As you grind along, you may notice that usnea’s inner core isn’t pulverizing like you want. This white core is incredibly tough and stringy. Unless you have a very powerful processor, you may be unable to grind it down. 

If it doesn’t happen, don’t sweat it. You can compost the tough bits or (better yet) add them to an oil infusion or tincture. 

Usnea Lichen Powder
I was unable to grind this white usnea core, so I’ll add it to a tincture.

4. Store Properly

When you’re done making usnea powder, store it in a one- or two-ounce jar. I love the sturdy plastic jars from Qeirudu on Amazon. They’re easy to carry, and I can also use them to hold other items, like salves and balms. 

Whatever tiny, lightweight container you end up using should tuck unobtrusively into your backpack, foraging bag, or field pack. 

If you stow it ahead of time, you’ll never have to think about grabbing it — it will just be there when you need it. 

If you have leftover usnea powder, store it in a Mason jar or lidded container to preserve freshness and prevent microbial growth.

Usnea Lichen Powder
This tiny jar fits easily in a backpack — you’ll hardly know it’s there!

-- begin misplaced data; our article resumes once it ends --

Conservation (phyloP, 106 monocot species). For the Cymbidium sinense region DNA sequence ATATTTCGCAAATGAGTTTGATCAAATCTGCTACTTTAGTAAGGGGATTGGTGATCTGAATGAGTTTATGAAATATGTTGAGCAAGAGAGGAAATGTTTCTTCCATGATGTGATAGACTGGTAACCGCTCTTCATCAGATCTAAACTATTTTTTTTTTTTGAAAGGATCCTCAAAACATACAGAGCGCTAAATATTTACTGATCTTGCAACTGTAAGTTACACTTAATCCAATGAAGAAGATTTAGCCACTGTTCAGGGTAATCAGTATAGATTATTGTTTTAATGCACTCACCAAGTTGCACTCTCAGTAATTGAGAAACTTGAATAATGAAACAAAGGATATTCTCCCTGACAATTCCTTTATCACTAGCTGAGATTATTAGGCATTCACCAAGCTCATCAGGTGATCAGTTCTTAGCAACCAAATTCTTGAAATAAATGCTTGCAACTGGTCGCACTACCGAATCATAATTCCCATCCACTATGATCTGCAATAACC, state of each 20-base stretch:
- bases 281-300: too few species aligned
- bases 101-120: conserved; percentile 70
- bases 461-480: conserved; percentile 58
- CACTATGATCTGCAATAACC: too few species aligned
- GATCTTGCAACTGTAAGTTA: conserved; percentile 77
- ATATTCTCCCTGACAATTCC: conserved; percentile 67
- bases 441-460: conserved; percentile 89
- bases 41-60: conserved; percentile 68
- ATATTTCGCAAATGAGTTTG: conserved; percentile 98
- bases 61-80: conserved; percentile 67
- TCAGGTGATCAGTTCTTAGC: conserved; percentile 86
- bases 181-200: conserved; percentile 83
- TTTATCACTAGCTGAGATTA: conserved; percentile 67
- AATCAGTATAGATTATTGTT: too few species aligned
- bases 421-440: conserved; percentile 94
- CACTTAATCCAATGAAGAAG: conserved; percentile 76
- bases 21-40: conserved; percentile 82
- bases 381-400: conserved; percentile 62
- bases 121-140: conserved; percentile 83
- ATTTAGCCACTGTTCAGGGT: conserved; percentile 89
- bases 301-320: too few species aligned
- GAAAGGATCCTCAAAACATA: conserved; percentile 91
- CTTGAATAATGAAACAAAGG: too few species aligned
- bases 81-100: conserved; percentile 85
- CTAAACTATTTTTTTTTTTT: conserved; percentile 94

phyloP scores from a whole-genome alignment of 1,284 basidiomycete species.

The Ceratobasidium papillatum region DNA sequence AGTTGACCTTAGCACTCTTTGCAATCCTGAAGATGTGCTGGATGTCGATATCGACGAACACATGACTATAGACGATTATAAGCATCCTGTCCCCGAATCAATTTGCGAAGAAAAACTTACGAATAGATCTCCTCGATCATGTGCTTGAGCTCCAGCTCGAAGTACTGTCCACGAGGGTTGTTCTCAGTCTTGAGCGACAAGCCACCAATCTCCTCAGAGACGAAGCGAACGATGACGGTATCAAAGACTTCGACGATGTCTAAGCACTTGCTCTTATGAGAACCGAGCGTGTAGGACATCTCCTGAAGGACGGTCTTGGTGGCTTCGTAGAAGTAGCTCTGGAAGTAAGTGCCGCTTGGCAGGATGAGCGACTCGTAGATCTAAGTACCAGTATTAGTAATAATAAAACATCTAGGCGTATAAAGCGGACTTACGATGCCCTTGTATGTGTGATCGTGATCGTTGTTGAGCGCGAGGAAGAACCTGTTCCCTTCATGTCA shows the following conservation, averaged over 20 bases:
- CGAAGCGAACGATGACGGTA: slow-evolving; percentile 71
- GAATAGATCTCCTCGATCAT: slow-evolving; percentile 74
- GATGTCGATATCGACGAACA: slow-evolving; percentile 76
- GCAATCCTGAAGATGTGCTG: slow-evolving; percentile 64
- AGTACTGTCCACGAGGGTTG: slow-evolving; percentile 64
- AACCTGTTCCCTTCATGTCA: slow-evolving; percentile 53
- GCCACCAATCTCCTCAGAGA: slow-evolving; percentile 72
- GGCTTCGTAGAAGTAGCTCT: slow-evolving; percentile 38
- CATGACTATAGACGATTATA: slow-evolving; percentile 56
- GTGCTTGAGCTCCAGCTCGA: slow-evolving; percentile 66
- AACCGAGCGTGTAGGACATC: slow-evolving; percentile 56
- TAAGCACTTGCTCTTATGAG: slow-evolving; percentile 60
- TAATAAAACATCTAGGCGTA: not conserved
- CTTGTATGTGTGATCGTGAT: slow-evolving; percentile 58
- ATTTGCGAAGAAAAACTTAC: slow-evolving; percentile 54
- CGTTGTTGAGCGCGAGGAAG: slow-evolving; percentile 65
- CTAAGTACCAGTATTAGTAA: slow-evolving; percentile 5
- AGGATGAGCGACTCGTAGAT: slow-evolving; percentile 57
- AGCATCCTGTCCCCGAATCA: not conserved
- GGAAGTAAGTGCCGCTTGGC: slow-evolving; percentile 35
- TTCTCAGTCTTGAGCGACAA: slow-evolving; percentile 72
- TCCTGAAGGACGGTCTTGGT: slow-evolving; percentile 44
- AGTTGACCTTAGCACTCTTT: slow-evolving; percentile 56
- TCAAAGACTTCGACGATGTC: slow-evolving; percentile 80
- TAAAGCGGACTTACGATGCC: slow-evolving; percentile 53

How to Use Usnea Powder 

Usnea’s compounds exhibit considerable analgesic and anti-inflammatory effects and can accelerate wound healing. However, making usnea powder is only half the battle.

Afterward, you must know how to use it for first aid in the field or around the homestead. 

*Please note: Usnea powder is no substitute for professional medical evaluation or treatment. Always seek advice from a licensed professional when sick or wounded. 

Pack a Fresh Wound

If you get scratched, scraped, bitten, or receive any other injury that breaks the skin, pack the wound with usnea powder immediately. 

An usnea-packed wound is safer from bacterial contamination and less likely to become infected. The usnea should also speed up healing while bringing down swelling and pain.

Make a Poultice

Have a wound or bite that’s already infected? Use powdered usnea in a poultice to draw out the infection. 

Your poultice can be as simple as usnea and water, or you can mix it with antimicrobial oils like oregano, cloves, and rosemary

Spread it on a warm cloth or apply it directly to the skin over the infection. Usnea’s antimicrobial properties will help clear the infection while relieving pain and swelling. 

Soak the Skin

Usnea is particularly effective in a survival scenario where you or a family member become ill with a UTI, fungal infection, or unknown skin reaction and have no access to antibiotics. 

You will need access to water and a receptacle. 

Boil the water to sterilize it, then allow it to cool until slightly warm. Stir in a few tablespoons of usnea powder and soak the affected area for 10-20 minutes, 2-3 times per day. 

This should help relieve discomfort and fight the infection off. 

Want a truly powerful tool for your emergency medicine arsenal? Of course you do! Now that you know all about making usnea powder, you can hit the forest and start foraging for your first aid kit today.